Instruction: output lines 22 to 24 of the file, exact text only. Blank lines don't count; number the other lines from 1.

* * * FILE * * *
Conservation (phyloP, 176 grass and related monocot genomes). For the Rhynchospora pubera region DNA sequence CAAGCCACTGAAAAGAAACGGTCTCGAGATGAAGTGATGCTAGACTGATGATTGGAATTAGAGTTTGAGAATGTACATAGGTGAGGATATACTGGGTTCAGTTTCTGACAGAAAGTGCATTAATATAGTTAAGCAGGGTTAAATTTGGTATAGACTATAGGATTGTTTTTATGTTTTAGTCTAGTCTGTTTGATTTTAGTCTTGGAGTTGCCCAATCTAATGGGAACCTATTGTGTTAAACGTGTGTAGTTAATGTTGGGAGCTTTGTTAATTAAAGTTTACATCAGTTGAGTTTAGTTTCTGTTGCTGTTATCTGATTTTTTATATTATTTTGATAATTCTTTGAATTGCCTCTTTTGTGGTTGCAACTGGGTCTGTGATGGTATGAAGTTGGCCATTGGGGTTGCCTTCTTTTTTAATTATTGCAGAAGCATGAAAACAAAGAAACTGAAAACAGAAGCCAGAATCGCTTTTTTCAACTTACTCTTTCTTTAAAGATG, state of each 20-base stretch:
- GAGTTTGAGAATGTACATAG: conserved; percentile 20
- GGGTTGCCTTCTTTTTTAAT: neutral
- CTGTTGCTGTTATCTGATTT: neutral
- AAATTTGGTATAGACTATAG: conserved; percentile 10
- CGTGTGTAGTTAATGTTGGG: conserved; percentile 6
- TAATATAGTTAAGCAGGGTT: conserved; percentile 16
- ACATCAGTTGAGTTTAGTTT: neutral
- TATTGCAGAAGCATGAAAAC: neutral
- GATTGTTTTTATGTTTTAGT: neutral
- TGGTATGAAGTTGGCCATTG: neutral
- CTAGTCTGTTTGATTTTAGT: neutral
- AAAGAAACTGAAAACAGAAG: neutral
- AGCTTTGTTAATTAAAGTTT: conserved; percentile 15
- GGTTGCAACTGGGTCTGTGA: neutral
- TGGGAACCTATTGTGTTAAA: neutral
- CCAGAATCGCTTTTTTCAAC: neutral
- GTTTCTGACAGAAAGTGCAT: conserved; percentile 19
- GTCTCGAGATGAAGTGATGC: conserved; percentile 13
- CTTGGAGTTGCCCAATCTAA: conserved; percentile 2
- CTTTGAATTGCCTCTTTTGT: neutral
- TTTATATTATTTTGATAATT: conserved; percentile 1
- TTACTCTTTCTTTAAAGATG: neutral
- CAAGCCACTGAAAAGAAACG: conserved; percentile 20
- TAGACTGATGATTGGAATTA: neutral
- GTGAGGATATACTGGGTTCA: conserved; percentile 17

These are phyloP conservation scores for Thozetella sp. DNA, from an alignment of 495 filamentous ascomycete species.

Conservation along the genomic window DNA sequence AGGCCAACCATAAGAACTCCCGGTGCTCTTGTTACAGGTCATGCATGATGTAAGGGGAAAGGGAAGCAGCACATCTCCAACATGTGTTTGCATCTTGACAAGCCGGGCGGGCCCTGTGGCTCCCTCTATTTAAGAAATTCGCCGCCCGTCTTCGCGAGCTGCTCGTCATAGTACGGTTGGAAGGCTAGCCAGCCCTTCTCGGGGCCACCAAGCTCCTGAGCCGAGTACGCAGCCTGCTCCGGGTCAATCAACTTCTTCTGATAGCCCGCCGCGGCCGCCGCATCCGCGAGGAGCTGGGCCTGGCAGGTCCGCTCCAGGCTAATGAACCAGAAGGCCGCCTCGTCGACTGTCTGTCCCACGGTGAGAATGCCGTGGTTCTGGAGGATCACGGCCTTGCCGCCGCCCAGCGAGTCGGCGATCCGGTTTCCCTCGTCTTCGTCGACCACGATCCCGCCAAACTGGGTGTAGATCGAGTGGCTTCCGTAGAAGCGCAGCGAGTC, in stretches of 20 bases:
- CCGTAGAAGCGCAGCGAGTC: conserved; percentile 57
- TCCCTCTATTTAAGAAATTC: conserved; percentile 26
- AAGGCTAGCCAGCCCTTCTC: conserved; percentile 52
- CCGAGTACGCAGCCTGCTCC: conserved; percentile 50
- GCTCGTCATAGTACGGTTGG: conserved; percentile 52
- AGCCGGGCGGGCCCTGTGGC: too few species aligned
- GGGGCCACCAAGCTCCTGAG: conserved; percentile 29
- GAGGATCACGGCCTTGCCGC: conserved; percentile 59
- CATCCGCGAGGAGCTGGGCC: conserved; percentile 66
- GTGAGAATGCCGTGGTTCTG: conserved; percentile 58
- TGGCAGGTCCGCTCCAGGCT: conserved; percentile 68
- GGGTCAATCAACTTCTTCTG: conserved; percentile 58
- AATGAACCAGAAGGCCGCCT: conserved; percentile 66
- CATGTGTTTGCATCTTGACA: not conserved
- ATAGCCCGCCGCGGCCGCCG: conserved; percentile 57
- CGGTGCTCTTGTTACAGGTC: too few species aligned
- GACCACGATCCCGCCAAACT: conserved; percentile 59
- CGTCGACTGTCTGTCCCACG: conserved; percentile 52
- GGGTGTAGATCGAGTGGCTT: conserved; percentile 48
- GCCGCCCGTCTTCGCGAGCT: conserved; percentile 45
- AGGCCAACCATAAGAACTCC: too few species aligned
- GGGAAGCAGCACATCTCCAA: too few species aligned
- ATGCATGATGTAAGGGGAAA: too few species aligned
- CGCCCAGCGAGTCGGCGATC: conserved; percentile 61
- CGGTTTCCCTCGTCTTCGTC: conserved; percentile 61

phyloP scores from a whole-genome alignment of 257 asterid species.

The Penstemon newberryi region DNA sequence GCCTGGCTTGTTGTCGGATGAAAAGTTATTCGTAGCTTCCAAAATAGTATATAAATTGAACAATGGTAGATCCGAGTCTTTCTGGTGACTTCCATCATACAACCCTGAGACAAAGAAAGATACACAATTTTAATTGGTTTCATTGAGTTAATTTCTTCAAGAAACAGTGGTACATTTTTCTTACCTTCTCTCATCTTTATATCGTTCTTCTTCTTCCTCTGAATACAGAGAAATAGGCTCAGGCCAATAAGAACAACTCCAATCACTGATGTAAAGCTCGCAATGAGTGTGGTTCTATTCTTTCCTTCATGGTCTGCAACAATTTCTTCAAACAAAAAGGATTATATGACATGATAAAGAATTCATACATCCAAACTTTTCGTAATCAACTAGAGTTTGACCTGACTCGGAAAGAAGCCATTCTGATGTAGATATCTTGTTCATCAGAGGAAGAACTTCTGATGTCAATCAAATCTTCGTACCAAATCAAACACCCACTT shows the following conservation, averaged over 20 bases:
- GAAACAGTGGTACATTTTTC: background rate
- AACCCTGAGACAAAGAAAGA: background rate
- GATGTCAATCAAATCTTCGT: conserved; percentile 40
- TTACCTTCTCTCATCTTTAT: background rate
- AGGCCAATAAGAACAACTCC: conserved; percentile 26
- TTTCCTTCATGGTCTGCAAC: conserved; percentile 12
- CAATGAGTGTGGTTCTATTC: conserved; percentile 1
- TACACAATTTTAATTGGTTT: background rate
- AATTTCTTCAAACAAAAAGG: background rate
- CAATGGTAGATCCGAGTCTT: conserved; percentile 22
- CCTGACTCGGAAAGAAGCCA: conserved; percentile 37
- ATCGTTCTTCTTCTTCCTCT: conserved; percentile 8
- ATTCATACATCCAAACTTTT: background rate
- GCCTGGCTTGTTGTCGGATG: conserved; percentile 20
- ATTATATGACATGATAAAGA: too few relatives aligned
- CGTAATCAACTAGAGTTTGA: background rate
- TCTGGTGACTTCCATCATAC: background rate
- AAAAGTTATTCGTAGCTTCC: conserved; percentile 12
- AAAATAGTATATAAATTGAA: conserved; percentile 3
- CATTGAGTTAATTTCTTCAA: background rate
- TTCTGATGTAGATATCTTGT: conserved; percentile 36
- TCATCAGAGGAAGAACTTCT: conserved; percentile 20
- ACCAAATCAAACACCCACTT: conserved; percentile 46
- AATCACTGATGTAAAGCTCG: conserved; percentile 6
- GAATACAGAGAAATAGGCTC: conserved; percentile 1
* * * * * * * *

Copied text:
- TTTATATTATTTTGATAATT: conserved; percentile 1
- TTACTCTTTCTTTAAAGATG: neutral
- CAAGCCACTGAAAAGAAACG: conserved; percentile 20